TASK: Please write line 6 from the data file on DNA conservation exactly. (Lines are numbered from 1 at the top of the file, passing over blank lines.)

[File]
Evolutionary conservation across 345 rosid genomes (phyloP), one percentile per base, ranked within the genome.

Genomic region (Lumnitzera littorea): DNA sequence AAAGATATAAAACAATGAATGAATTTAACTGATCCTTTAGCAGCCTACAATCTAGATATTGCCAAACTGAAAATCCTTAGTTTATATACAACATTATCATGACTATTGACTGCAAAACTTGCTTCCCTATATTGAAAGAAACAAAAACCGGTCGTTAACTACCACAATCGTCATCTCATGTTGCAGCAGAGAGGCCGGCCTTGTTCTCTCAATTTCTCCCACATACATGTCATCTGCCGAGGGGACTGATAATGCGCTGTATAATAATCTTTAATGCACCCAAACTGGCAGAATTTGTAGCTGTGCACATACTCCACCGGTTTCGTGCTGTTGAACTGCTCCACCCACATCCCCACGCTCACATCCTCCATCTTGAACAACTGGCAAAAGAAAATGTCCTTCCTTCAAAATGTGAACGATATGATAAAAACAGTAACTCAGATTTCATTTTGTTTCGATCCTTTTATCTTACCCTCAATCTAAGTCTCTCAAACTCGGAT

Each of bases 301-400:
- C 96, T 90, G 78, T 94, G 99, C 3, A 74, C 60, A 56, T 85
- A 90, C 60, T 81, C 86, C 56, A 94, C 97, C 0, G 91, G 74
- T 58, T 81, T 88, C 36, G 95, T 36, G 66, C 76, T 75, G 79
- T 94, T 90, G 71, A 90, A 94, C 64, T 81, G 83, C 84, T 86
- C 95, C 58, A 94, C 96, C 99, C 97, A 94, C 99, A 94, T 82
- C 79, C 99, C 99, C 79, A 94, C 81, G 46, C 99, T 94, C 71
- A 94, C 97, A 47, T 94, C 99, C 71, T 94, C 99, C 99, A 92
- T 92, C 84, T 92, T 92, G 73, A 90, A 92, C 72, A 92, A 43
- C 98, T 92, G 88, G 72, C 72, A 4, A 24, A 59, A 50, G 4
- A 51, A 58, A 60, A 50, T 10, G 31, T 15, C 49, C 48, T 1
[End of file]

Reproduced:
- T 58, T 81, T 88, C 36, G 95, T 36, G 66, C 76, T 75, G 79